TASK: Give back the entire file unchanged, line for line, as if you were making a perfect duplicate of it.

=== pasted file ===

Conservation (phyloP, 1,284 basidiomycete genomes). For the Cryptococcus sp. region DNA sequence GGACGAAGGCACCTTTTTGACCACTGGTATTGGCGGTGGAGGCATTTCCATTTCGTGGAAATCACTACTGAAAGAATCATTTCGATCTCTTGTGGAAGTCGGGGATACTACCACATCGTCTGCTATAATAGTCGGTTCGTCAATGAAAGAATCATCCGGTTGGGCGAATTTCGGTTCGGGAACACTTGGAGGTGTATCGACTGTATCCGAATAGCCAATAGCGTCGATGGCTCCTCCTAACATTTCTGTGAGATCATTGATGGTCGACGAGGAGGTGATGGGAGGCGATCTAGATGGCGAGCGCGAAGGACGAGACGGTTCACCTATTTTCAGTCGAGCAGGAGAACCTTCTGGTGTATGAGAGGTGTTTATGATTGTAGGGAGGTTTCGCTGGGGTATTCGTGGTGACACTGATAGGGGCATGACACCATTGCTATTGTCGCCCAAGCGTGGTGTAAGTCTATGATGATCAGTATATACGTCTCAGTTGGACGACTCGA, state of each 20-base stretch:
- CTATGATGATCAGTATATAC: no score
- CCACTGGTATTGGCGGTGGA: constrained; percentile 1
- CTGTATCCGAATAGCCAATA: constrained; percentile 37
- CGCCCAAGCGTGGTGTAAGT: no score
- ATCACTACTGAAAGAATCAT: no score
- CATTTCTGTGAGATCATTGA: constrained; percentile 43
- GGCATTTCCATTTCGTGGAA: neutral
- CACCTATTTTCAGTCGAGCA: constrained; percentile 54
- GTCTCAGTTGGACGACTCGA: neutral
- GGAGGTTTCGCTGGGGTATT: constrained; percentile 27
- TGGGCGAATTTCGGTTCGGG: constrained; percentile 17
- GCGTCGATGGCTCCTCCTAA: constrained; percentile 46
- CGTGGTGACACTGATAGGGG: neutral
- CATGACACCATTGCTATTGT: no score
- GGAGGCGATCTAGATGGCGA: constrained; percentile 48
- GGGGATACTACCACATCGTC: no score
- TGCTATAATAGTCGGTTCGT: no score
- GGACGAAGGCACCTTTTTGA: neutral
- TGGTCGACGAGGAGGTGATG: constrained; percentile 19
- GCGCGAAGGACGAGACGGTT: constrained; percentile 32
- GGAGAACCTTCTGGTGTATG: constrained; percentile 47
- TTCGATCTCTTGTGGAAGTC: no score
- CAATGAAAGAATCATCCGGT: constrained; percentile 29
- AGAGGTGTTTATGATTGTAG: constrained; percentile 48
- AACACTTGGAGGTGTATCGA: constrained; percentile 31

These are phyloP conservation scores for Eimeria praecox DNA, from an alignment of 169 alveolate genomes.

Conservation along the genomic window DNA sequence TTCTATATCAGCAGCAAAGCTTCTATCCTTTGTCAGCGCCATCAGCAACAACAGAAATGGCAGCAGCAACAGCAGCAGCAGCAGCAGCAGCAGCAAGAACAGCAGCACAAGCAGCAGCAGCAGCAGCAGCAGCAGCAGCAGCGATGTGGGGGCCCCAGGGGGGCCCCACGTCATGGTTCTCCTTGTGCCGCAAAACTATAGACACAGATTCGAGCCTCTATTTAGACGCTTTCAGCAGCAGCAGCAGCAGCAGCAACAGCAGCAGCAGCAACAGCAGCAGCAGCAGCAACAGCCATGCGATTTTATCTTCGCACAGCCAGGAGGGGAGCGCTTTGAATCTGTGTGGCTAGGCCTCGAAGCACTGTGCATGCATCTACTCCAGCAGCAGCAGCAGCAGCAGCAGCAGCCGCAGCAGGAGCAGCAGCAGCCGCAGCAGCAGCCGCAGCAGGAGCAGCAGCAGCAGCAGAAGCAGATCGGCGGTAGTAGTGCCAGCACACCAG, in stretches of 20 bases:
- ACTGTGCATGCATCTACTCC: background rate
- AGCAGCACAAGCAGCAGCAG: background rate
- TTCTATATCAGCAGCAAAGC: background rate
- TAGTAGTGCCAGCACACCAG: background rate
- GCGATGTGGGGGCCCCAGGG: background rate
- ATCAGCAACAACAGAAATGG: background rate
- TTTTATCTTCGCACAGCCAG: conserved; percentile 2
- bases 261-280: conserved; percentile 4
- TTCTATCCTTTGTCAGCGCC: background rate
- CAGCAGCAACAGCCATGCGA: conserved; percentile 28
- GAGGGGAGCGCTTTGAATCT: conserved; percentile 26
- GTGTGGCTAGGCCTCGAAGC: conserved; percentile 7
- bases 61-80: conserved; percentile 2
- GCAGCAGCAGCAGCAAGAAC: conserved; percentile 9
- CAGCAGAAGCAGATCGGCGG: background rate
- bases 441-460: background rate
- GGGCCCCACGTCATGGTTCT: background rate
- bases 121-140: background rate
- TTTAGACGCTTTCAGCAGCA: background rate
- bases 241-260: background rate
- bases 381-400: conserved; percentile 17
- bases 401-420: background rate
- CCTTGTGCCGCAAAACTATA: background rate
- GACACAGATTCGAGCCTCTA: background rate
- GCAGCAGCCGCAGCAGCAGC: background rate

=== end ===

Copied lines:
Conservation (phyloP, 1,284 basidiomycete genomes). For the Cryptococcus sp. region DNA sequence GGACGAAGGCACCTTTTTGACCACTGGTATTGGCGGTGGAGGCATTTCCATTTCGTGGAAATCACTACTGAAAGAATCATTTCGATCTCTTGTGGAAGTCGGGGATACTACCACATCGTCTGCTATAATAGTCGGTTCGTCAATGAAAGAATCATCCGGTTGGGCGAATTTCGGTTCGGGAACACTTGGAGGTGTATCGACTGTATCCGAATAGCCAATAGCGTCGATGGCTCCTCCTAACATTTCTGTGAGATCATTGATGGTCGACGAGGAGGTGATGGGAGGCGATCTAGATGGCGAGCGCGAAGGACGAGACGGTTCACCTATTTTCAGTCGAGCAGGAGAACCTTCTGGTGTATGAGAGGTGTTTATGATTGTAGGGAGGTTTCGCTGGGGTATTCGTGGTGACACTGATAGGGGCATGACACCATTGCTATTGTCGCCCAAGCGTGGTGTAAGTCTATGATGATCAGTATATACGTCTCAGTTGGACGACTCGA, state of each 20-base stretch:
- CTATGATGATCAGTATATAC: no score
- CCACTGGTATTGGCGGTGGA: constrained; percentile 1
- CTGTATCCGAATAGCCAATA: constrained; percentile 37
- CGCCCAAGCGTGGTGTAAGT: no score
- ATCACTACTGAAAGAATCAT: no score
- CATTTCTGTGAGATCATTGA: constrained; percentile 43
- GGCATTTCCATTTCGTGGAA: neutral
- CACCTATTTTCAGTCGAGCA: constrained; percentile 54
- GTCTCAGTTGGACGACTCGA: neutral
- GGAGGTTTCGCTGGGGTATT: constrained; percentile 27
- TGGGCGAATTTCGGTTCGGG: constrained; percentile 17
- GCGTCGATGGCTCCTCCTAA: constrained; percentile 46
- CGTGGTGACACTGATAGGGG: neutral
- CATGACACCATTGCTATTGT: no score
- GGAGGCGATCTAGATGGCGA: constrained; percentile 48
- GGGGATACTACCACATCGTC: no score
- TGCTATAATAGTCGGTTCGT: no score
- GGACGAAGGCACCTTTTTGA: neutral
- TGGTCGACGAGGAGGTGATG: constrained; percentile 19
- GCGCGAAGGACGAGACGGTT: constrained; percentile 32
- GGAGAACCTTCTGGTGTATG: constrained; percentile 47
- TTCGATCTCTTGTGGAAGTC: no score
- CAATGAAAGAATCATCCGGT: constrained; percentile 29
- AGAGGTGTTTATGATTGTAG: constrained; percentile 48
- AACACTTGGAGGTGTATCGA: constrained; percentile 31

These are phyloP conservation scores for Eimeria praecox DNA, from an alignment of 169 alveolate genomes.

Conservation along the genomic window DNA sequence TTCTATATCAGCAGCAAAGCTTCTATCCTTTGTCAGCGCCATCAGCAACAACAGAAATGGCAGCAGCAACAGCAGCAGCAGCAGCAGCAGCAGCAAGAACAGCAGCACAAGCAGCAGCAGCAGCAGCAGCAGCAGCAGCAGCGATGTGGGGGCCCCAGGGGGGCCCCACGTCATGGTTCTCCTTGTGCCGCAAAACTATAGACACAGATTCGAGCCTCTATTTAGACGCTTTCAGCAGCAGCAGCAGCAGCAGCAACAGCAGCAGCAGCAACAGCAGCAGCAGCAGCAACAGCCATGCGATTTTATCTTCGCACAGCCAGGAGGGGAGCGCTTTGAATCTGTGTGGCTAGGCCTCGAAGCACTGTGCATGCATCTACTCCAGCAGCAGCAGCAGCAGCAGCAGCAGCCGCAGCAGGAGCAGCAGCAGCCGCAGCAGCAGCCGCAGCAGGAGCAGCAGCAGCAGCAGAAGCAGATCGGCGGTAGTAGTGCCAGCACACCAG, in stretches of 20 bases:
- ACTGTGCATGCATCTACTCC: background rate
- AGCAGCACAAGCAGCAGCAG: background rate
- TTCTATATCAGCAGCAAAGC: background rate
- TAGTAGTGCCAGCACACCAG: background rate
- GCGATGTGGGGGCCCCAGGG: background rate
- ATCAGCAACAACAGAAATGG: background rate
- TTTTATCTTCGCACAGCCAG: conserved; percentile 2
- bases 261-280: conserved; percentile 4
- TTCTATCCTTTGTCAGCGCC: background rate
- CAGCAGCAACAGCCATGCGA: conserved; percentile 28
- GAGGGGAGCGCTTTGAATCT: conserved; percentile 26
- GTGTGGCTAGGCCTCGAAGC: conserved; percentile 7
- bases 61-80: conserved; percentile 2
- GCAGCAGCAGCAGCAAGAAC: conserved; percentile 9
- CAGCAGAAGCAGATCGGCGG: background rate
- bases 441-460: background rate
- GGGCCCCACGTCATGGTTCT: background rate
- bases 121-140: background rate
- TTTAGACGCTTTCAGCAGCA: background rate
- bases 241-260: background rate
- bases 381-400: conserved; percentile 17
- bases 401-420: background rate
- CCTTGTGCCGCAAAACTATA: background rate
- GACACAGATTCGAGCCTCTA: background rate
- GCAGCAGCCGCAGCAGCAGC: background rate